THE RACE- THE GRIT
By: Alan Westerfield #7
Why is it called ‘The Race’? This event is at the top of the food chain; a superior competition by any standards. This is ‘The Race’ that promoter Gusse spends weeks preparing for. During this time, phones do not get answered, bathing is overlooked, meals are skipped, even going to the bathroom and sleeping drops near the bottom of the priority list. Cutting and preparing a fresh 35-mile loop is a momentous task that is not for the faint of heart. When asked why he would spend a half-day cutting a rider shaped pattern through a log jam/brush-pile, Lead Dog replied, ‘Because I can!’ Lets just say the Morrison area chain saw shops consider Bill a very important customer.
‘The Race’ started off in a mad dash around a large, soft, loamy field. It was every man for himself as all of the ‘A’ classes battled tooth and nail with the Pro class trying to establish an early rank. I found myself somewhere in the middle of painful dirt clods and a black cloud of soil. The insanity did not stop on the motocross track as I continued pursuing the leaders. I was quite impressed with the top end performance of Sally, as she gave up very little to the other machines. I had never really held a bike completely wide open for such a long period of time before but found it necessary to reel in some of the other riders. About 2 miles in J-rat pulled up beside me bouncing off his own rev limiter with the consistency of a midget basketball game. His RMZ450 appeared to have approximately 2MPH more speed on top. JJ was laughing at me and it ticked me off. Reaching the first wooded section, I worked my way into fourth position but the leaders were already out of site. My woods speed satisfied me until we reached the next field section a few miles later. I may have ridden the timber sections like a seasoned Pro, but quickly turned into Helen Keller. It was a beautiful day with plenty of sunshine, which forced me to play squint-eyes. I couldn’t see the markings going through the massive farm fields.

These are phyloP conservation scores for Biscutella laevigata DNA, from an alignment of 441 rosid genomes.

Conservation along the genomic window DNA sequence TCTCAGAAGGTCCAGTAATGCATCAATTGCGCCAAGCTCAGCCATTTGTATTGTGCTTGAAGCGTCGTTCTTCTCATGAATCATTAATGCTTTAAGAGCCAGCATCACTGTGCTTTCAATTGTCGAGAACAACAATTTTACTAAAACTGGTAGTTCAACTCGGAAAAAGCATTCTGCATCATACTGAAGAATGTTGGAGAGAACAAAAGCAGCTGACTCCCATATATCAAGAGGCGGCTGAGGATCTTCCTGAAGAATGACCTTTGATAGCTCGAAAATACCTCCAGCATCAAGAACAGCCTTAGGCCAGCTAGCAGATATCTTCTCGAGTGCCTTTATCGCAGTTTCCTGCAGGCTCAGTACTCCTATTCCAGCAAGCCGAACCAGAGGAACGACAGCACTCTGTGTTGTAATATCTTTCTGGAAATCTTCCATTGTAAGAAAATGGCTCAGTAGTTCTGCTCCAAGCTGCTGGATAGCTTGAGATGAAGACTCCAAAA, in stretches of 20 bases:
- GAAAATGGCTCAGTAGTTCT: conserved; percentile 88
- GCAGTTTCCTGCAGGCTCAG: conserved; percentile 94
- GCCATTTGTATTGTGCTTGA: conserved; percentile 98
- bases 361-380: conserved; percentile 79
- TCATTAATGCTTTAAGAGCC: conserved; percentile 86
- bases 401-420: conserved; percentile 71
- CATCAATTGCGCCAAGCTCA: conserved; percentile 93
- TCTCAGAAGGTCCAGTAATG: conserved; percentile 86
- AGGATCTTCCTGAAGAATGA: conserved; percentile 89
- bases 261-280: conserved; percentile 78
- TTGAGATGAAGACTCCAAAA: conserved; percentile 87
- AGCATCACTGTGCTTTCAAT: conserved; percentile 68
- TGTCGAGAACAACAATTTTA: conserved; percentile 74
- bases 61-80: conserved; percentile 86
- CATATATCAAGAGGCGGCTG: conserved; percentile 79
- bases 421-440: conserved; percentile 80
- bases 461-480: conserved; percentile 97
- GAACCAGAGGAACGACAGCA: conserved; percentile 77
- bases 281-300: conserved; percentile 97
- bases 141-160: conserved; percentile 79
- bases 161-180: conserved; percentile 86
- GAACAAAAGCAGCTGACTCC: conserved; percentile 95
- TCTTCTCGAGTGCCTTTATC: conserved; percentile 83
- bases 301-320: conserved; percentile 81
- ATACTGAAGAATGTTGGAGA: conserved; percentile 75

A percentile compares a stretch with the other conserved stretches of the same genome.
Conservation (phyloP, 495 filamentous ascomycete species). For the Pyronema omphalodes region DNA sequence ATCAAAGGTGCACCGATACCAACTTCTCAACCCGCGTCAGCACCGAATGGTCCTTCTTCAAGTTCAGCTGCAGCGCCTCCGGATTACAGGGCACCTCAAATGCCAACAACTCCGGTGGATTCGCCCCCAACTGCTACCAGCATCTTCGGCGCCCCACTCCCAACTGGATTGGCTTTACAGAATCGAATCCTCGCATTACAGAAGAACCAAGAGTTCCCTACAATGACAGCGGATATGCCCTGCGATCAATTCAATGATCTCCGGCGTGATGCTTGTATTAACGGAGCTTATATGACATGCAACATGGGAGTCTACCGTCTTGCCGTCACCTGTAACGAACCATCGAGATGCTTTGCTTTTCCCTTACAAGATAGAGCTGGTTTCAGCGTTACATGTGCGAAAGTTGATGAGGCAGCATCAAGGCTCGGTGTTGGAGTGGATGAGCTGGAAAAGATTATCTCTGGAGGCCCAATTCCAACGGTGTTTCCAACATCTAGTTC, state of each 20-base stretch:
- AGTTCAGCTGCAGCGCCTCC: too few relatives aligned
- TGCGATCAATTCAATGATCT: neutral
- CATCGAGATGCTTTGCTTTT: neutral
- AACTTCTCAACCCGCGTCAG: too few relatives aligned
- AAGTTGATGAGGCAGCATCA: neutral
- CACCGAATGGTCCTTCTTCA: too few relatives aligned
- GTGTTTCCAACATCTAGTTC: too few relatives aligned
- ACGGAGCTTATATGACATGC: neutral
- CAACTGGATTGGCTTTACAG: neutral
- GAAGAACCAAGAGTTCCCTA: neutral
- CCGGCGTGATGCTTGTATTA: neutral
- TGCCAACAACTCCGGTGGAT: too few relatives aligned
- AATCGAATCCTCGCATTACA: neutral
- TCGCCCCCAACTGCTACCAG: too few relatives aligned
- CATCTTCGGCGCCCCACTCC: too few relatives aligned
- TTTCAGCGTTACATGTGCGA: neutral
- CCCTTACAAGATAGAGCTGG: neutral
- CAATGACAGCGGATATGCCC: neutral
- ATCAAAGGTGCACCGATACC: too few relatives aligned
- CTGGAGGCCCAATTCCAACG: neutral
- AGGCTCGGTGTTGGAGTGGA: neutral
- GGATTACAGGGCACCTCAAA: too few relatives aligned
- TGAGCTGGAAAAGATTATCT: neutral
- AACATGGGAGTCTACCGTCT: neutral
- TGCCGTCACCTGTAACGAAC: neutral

It is not possible to get lost in the Timber sections of this race, which is where the majority of the event took place. The Northern Illinois woodlands give a new meaning to ‘tight woods’ racing. The growth is so thick you can’t get off the trail- and you would be a maniac if you wanted too. Prehistoric trees have produced logs with a larger diameter than a Volkswagon beetle. Lap 2 found me to be very lonesome, and my speed seemed to fade. I switched to energy conservation mode during the first half of the lap, making sure I had something left at the end in case a ‘racing situation’ happens to arise. Rhythm eluded me through the wood lots. Vegetation is so thick that every 10 ft section of trail either produces a log or a turn. Trails like these make me content to have 6 ft outriggers for legs. The only draw back to long legs is that my riding pants fit like knickers, or as we say in KY ‘kneeknockers.’ My boots always seem to fill with twigs, mud, and even fairly sizeable sticks. If a campfire is needed on the side of the trail, I always have available kindling.
There was one section of the track that was absolutely dreadful. The pathway was through some sort of wrist-sized saplings that were relentless, and they call them “The Willows”. The only bike suitable for this area would be a Z-50 with 12′ wide handlebars- and then it would be faster to put it on your back and run through. By using the steering stops and holding your tongue just right, you could just manage to squeeze and adult sized machine through. An undesirable section of ‘potting soil’ whoops waited on me towards the end of the first loop. What is disguised as a section of harmless rolling black peat is actually a quicksand deathtrap.
Hitting the middle soft section almost always ends with a trip over the bars while your machine serves as an upright monument to on coming riders. I gave myself plenty of time to assess the area before dropping a wheel. It paid off, as I was now only a half-mile from the finish.
A very satisfied feeling engulfed my body. The sense of accomplishment from conquering Mother Nature’s obstacle course cannot be imitated. The most important quality a person can possess when faced with adverse conditions like these is ‘grit’. Grit is a mouth full of sand- swallowed whole. Grit is giving a full on head-butt to professional cage fighter after he has already broken your arms and legs. Grit is? marriage, and coming home one day to find ‘Sally’ and all your old trophy’s in a yard sale because the kitchen would look so pretty with new cabinets. (OK so that’s not grit- its stupid, and I wouldn’t wish that on my worst enemy.) My end result was a 4th place finish and another great memory.
Till next year,